According to many who witnessed them in action, King Oliver and Louis Armstrong were so locked into one another on the bandstand that they could devise complex, spontaneous improvisations in perfect unison—so in synch that listeners couldn’t believe they hadn’t been written in advance. (Armstrong himself later confirmed that they had, indeed, been created extemporaneously.) Steve Coleman and Five Elements are engaged in something similar on Live at the Village Vanguard, Vol. 1: blurring, even further than jazz musicians usually do, the distinction between “improvising” and “composing.”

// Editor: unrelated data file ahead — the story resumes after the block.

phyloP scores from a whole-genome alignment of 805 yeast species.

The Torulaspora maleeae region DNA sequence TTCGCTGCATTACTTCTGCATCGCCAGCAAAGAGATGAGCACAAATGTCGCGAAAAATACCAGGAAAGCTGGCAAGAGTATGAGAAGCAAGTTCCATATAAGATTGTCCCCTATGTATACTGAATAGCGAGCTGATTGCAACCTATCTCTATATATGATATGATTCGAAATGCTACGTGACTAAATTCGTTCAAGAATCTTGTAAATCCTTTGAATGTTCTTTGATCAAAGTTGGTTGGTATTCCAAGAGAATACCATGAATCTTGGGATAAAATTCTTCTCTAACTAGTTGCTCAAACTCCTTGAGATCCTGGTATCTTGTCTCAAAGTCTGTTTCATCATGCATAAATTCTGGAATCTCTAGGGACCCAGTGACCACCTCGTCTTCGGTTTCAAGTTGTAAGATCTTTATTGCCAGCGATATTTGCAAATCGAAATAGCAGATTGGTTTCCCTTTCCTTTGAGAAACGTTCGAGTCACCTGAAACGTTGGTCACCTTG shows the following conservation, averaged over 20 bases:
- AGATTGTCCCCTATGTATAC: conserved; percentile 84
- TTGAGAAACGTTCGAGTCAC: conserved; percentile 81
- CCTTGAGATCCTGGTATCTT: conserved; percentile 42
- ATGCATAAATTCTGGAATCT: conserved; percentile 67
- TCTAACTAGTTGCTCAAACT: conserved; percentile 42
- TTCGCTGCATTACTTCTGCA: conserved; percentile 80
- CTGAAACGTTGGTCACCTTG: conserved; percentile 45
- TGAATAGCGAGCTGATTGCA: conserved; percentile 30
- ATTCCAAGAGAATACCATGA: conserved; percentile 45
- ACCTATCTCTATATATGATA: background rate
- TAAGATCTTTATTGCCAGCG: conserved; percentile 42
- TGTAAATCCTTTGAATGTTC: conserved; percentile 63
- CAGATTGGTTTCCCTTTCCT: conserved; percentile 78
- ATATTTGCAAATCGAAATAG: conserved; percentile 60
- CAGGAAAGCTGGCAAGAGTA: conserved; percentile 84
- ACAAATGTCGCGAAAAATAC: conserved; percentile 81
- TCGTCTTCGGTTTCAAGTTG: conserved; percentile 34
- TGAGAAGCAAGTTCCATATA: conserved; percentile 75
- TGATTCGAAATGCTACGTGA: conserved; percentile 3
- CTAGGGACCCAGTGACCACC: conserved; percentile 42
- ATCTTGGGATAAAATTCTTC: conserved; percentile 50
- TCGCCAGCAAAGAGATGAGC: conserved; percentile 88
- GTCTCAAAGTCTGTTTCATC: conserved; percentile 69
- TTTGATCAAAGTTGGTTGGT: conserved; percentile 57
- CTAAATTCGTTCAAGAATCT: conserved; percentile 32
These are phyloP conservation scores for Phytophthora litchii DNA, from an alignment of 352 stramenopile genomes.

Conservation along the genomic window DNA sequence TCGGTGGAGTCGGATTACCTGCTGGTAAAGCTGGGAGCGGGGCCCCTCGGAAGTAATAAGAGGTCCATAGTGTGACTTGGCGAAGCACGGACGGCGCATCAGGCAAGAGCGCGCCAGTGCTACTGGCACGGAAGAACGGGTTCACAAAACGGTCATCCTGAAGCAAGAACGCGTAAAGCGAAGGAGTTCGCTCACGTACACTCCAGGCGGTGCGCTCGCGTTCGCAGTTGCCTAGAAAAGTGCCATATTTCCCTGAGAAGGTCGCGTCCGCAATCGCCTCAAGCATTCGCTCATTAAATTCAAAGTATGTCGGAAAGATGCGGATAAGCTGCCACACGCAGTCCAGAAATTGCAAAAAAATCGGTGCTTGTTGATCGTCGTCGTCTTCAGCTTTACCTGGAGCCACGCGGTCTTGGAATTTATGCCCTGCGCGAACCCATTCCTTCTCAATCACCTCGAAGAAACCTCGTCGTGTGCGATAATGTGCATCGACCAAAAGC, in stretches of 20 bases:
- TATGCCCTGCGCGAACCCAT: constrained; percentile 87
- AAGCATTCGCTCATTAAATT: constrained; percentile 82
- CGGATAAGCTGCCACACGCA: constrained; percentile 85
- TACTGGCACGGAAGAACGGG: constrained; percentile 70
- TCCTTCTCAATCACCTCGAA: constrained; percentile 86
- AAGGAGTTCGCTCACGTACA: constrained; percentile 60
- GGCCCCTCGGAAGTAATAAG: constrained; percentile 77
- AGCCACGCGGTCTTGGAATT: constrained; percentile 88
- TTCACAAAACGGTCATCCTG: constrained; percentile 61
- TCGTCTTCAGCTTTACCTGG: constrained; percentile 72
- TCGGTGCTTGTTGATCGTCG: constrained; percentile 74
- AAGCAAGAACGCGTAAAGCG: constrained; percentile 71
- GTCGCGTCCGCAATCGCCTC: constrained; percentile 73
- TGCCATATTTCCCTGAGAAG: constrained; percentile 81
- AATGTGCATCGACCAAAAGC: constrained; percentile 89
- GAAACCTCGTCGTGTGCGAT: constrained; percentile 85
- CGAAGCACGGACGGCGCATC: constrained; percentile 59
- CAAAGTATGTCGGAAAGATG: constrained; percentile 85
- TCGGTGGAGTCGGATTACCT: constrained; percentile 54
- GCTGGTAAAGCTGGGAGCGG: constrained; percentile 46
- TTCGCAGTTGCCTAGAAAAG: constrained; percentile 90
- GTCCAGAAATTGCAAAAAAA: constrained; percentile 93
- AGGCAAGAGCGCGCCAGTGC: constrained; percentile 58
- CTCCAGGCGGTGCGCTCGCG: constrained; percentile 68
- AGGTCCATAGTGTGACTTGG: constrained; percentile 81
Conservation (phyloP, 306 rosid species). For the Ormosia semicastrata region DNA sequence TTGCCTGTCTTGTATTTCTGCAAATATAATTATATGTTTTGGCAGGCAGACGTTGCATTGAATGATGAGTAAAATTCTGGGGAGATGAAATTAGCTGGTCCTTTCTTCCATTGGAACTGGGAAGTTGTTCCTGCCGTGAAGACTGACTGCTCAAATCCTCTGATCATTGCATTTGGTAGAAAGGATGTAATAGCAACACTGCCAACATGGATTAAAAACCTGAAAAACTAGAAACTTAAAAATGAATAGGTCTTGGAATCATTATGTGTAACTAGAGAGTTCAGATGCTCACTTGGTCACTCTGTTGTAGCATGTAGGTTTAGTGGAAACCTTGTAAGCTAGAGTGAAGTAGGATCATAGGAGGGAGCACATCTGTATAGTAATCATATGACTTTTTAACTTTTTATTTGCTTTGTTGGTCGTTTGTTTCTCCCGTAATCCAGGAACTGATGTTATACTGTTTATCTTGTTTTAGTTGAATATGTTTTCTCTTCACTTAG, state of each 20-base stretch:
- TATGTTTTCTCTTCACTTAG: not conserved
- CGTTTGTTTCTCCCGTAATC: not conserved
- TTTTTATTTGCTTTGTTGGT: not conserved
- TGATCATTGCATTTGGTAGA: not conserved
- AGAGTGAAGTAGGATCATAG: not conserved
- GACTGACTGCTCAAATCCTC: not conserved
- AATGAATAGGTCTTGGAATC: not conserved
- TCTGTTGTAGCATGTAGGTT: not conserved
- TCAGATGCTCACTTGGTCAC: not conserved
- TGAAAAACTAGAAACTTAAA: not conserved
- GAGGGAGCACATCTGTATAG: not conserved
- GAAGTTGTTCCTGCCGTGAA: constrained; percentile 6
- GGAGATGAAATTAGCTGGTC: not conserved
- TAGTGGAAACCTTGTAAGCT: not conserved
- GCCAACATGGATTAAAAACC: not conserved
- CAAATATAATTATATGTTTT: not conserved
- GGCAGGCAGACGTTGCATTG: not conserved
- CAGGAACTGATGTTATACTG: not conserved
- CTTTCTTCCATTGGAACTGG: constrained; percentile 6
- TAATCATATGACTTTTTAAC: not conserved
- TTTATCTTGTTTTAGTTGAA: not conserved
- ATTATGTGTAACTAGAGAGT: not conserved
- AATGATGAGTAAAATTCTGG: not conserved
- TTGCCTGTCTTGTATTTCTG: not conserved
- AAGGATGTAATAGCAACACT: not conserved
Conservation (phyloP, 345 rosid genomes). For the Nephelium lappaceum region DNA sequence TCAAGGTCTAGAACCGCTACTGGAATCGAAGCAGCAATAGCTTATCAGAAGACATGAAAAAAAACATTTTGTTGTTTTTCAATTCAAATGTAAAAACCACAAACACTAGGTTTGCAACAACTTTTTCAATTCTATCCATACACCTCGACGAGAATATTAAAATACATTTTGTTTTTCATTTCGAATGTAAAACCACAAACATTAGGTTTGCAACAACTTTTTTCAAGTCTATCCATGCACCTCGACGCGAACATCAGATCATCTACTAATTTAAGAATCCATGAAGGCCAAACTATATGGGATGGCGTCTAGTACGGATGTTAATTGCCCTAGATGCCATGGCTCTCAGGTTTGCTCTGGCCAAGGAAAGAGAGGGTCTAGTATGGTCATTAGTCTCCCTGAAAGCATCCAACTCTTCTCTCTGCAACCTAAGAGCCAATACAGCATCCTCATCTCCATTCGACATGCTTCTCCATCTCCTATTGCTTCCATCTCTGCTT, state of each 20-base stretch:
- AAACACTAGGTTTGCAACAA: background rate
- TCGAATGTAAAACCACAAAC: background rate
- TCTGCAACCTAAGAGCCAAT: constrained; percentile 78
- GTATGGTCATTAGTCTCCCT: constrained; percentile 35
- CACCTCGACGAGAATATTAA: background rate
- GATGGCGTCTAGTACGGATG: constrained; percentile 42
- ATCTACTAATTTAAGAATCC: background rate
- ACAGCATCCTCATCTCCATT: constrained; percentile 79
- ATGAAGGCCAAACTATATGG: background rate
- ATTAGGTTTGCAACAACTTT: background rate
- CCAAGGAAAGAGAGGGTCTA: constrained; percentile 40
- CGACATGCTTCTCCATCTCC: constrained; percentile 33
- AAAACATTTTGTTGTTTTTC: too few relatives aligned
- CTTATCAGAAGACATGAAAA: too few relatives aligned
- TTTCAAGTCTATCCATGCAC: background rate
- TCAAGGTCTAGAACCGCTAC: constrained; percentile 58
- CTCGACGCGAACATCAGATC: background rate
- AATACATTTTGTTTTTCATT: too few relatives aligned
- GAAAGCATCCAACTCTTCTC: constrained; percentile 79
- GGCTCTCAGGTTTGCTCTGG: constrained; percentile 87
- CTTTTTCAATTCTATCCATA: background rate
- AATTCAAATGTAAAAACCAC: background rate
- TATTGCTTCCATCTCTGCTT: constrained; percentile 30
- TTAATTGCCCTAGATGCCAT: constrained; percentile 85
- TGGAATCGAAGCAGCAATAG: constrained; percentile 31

To be clear, this music is not exactly the kind of post-Ascension “free” improvisation often associated with collectives such as the AACM, BAG, and their musical progeny. For the most part, it sounds tightly structured, based on recognizable melodic and rhythmic motifs that recur, in various permutations and different settings, over the course of the two live performances documented here. The melody of “Embedded #1,” the set’s centerpiece, was “composed in one extemporaneous moment, without any editing,” Coleman’s notes tell us, explaining that his mission here is to “creat[e] a personal language comprised of musical words . . . and phrases that mutate in various ways to form dynamic conversations.” A method of spontaneous composition, in other words, in which the “conversations” among composer and bandsmen are so intimate as to result in a fully realized work created in the moment, not unlike those seemingly miraculous locked-in duets between Armstrong and Oliver roughly a century ago.